- In my Rich Habits research, I interviewed 233 wealthy people over five years (177 of whom were self-made millionaires) with at least $160,000 in annual gross income and $3.2 million in net assets.
- One theme that kept arising was relationships. I found wealthy people focus like a laser on building what I like to call Power Relationships. These people are optimistic, success-minded, and influential.
- Power Relationships don’t simply manifest themselves out of thin air. They are the byproduct of investing time and energy: calling people on their birthdays, inviting them to coffee, engaging in speaking and writing to reach more people.
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In my Rich Habits research, I interviewed 233 wealthy people over five years (177 of whom were self-made millionaires) with at least $160,000 in annual gross income and $3.2 million in net assets. I then wrote a series of Rich Habits books sharing the data I had gathered.
One theme that kept arising was relationships. I’ve written before that the rich do not build relationships with just anybody, but I’ve also come to find that they focus like a laser on building what I like to call Power Relationships.
Power Relationships are individuals who are:
- Centers of influence
- Upbeat, optimistic, positive
- Obsessed with self-improvement
In my study, I also spoke with people on the other end of the income spectrum: those who had less than $35,000 in annual gross income and less than $5,000 in liquid assets. When asking about Power Relationships, I noticed some big differences between how people in the the two different groups approached them:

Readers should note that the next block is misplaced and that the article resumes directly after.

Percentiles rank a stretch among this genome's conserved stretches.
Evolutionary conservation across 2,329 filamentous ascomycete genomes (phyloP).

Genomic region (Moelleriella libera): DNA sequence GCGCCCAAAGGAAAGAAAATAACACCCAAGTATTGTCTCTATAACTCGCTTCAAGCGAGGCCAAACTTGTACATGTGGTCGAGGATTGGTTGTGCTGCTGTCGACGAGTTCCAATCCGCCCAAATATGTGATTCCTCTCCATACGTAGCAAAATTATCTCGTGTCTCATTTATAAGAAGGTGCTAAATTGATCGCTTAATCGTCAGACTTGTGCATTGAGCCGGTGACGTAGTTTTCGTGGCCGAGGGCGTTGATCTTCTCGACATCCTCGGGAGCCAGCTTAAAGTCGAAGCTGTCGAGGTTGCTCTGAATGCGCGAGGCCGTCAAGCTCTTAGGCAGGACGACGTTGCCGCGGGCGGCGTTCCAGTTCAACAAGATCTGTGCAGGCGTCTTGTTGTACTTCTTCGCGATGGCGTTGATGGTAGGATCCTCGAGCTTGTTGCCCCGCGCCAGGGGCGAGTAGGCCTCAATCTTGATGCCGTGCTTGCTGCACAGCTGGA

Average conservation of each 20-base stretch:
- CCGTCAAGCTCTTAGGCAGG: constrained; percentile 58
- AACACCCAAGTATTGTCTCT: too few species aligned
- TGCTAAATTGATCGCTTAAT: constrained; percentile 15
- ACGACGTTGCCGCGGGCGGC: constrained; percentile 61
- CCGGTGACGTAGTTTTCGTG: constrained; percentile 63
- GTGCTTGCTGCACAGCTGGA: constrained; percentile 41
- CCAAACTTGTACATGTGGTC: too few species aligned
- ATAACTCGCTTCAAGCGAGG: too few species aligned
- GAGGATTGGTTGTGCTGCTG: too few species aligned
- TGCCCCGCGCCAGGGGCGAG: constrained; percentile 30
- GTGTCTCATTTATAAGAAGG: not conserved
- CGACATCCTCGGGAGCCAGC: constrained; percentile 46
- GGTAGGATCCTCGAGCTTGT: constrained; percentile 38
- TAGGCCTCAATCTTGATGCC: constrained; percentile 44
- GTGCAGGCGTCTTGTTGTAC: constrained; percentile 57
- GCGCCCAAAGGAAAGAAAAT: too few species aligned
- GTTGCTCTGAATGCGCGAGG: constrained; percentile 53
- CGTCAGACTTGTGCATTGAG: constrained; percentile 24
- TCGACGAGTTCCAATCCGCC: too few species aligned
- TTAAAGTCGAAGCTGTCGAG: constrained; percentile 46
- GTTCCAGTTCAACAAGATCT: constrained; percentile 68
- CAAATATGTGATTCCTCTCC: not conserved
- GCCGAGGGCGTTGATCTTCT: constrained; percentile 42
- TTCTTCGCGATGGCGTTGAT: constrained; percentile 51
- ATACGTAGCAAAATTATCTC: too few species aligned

- 88% of the wealthy believed building Power Relationships was a key factor in their wealth. Only 17% of the low-income people made any effort to build Power Relationships.
- 67% of the rich believed promoting themselves to those who matter, other Power Relationships, was important to building their brand, which led to success. Only 24% of the low-income people agree.
- 75% of the rich send thank you cards or notes or email their Power Relationships regularly. Only 13% of the low-income people have this Rich Habit.
- 72% of the wealthy volunteer five hours or more each month, compared to only 12% for the low-income people. Many of the board members of non-profits happen to be centers of influence, decision-makers, and successful or success-minded individuals — in other words, Power Relationships.
Building Power Relationships is fundamental to success and wealth creation. But building these relationships requires that you follow a process.
How to build Power Relationships
Power Relationships don’t simply manifest themselves out of thin air. They are the byproduct of investing time and energy in growing and nurturing them. So, you have to process building these relationships on a daily basis. In other words, you need to make building Power Relationships a Rich Habit.
Not everyone you meet is worthy of your investment. You need to be selective. The wealthiest invest in upbeat, optimistic, enthusiastic individuals who are on or pursuing a path towards success.
So how do you go about finding and building Power Relationships?
Become a speaker in your area of expertise